Recognised as the next significant market for e-commerce in the Asia-Pacific region, Southeast Asia presents notable growth potential. Research conducted by Google and Temasek has concluded that e-commerce sales reached US$10.9 billion in 2017 and are growing at a compound annual growth rate of 41 percent. Revelations such as this have spurred interesting developments in e-commerce legislation across the region.

The Myanmar government has, for example, recently announced its intent to enact the country’s first ever significant piece of e-commerce legislation. This new statute will be titled the E-Commerce Law (ECL).

Presently, Myanmar has several laws regulating electronic transactions, including the Computer Science Development Law 1996 (CSDL) and the Electronic Transactions Law 2004 (ETL). The ETL implements a media-neutral approach in regulating electronic contracts. The law caters to cyber offences and establishes the Electronic Transactions Control Board as the regulator, and the Central Body of Electronic Transactions to implement relevant legislation. The CSDL addresses internet access restrictions, governs the ability to publish information online and prohibits individuals from establishing access to online computer networks without obtaining approval from the Ministry of Transport and Communications.

The existing e-commerce framework (ETL and CSDL) is not sufficient, however, to regulate and keep up with Myanmar’s ever-growing e-commerce sector. The ECL will therefore endeavour to fill this void and better regulate the online trading of goods and services to protect consumers and help prevent fraudulent online transactions.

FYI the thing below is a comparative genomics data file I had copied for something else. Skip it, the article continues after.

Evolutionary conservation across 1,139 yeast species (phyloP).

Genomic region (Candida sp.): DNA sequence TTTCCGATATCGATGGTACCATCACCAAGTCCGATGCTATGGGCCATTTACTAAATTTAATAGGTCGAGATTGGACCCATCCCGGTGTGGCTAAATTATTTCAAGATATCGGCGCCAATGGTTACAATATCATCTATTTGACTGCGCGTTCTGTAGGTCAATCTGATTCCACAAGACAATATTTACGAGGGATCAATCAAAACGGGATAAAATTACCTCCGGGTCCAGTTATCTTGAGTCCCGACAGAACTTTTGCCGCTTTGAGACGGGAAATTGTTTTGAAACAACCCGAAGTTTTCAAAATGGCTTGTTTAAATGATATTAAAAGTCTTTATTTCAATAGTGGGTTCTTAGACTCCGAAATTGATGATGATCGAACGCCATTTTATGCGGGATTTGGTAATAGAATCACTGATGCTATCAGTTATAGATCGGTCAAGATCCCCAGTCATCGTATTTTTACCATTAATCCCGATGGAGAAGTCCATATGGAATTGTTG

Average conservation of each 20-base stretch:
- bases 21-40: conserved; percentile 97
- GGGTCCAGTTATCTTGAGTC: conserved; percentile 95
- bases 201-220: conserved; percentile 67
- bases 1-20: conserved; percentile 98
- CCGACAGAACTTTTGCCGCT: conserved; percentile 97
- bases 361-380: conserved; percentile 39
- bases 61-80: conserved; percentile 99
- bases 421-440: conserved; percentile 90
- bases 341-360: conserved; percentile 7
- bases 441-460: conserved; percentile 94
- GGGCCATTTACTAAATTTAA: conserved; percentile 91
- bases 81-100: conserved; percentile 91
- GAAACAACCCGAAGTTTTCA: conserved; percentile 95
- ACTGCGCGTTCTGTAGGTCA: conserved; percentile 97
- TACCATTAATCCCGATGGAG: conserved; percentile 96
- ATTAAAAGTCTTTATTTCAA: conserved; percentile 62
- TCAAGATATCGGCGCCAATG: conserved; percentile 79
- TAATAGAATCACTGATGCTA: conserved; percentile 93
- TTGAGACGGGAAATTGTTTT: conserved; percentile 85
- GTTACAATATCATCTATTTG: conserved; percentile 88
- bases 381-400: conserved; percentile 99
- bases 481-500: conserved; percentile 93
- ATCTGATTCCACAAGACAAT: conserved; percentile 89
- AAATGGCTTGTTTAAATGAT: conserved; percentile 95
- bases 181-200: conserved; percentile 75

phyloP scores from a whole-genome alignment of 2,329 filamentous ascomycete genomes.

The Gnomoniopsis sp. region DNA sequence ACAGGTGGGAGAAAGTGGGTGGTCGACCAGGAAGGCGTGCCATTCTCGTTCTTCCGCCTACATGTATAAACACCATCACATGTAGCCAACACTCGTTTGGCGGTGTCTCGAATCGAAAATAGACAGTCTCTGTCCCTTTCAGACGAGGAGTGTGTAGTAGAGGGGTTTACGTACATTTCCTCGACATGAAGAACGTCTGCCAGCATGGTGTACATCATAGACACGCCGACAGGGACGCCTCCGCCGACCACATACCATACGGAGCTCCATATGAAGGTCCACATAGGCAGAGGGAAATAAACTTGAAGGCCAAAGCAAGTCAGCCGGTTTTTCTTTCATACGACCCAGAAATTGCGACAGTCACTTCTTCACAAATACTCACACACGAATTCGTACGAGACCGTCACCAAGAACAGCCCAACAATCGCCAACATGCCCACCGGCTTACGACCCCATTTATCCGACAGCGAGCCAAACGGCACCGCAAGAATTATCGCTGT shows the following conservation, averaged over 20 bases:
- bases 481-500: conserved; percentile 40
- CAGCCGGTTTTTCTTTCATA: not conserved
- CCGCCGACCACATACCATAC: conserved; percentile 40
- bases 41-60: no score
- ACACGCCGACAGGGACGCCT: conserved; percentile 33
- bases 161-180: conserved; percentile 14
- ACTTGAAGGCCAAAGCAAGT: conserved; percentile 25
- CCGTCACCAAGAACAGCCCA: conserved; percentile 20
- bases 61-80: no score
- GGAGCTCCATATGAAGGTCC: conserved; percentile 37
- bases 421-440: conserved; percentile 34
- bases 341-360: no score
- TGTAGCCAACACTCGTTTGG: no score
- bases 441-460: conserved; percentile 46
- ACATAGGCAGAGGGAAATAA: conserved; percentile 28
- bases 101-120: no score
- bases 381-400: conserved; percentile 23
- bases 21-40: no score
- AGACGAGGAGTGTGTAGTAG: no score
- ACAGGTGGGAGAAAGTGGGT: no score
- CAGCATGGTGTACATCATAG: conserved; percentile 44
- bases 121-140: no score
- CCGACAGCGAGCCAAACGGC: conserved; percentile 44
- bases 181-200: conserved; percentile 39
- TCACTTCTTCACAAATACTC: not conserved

Separately, certain Southeast Asian governments are soon expected to introduce taxes on e-commerce sales. Such steps would align online and traditional retail more closely and reflect similar measures taken in other major global markets.

Singapore has recently announced that a new goods and services tax (GST) will be appointed on imported e-commerce services in 2020. For B2C services, this will be via an overseas vendor registration system.

Malaysia has announced that it is planning to implement 6 percent GST on services provided by foreign e-commerce companies that offer digital services in Malaysia.

Thailand is already undergoing a public hearing on a series of proposals relating to e-commerce. If such proposals are implemented, any company based overseas that provides services to a non-value added tax (VAT) registered person in Thailand would be obliged to pay VAT at 7 percent if such income is in excess of a specified threshold.

Indonesia has indicated that it will likely implement legislation later this year to require online operators in Indonesia that serve customers both domestically and internationally to be subject to Indonesian income tax on any economic benefit derived from their activities. Such operators will also be subject to VAT. The government is still considering whether to extend obligations to e-commerce service providers located in foreign countries that sell to those located within Indonesia.

The challenge will be to strike a balance between levelling the playing field for online versus brick and mortar businesses without stifling what is a burgeoning mode of sale and purchase. What is clear is that e-commerce is and will continue to be the new norm for sales across a variety of goods and services sectors. As e-commerce in Southeast Asia continues to evolve, so will the legislation that governs it.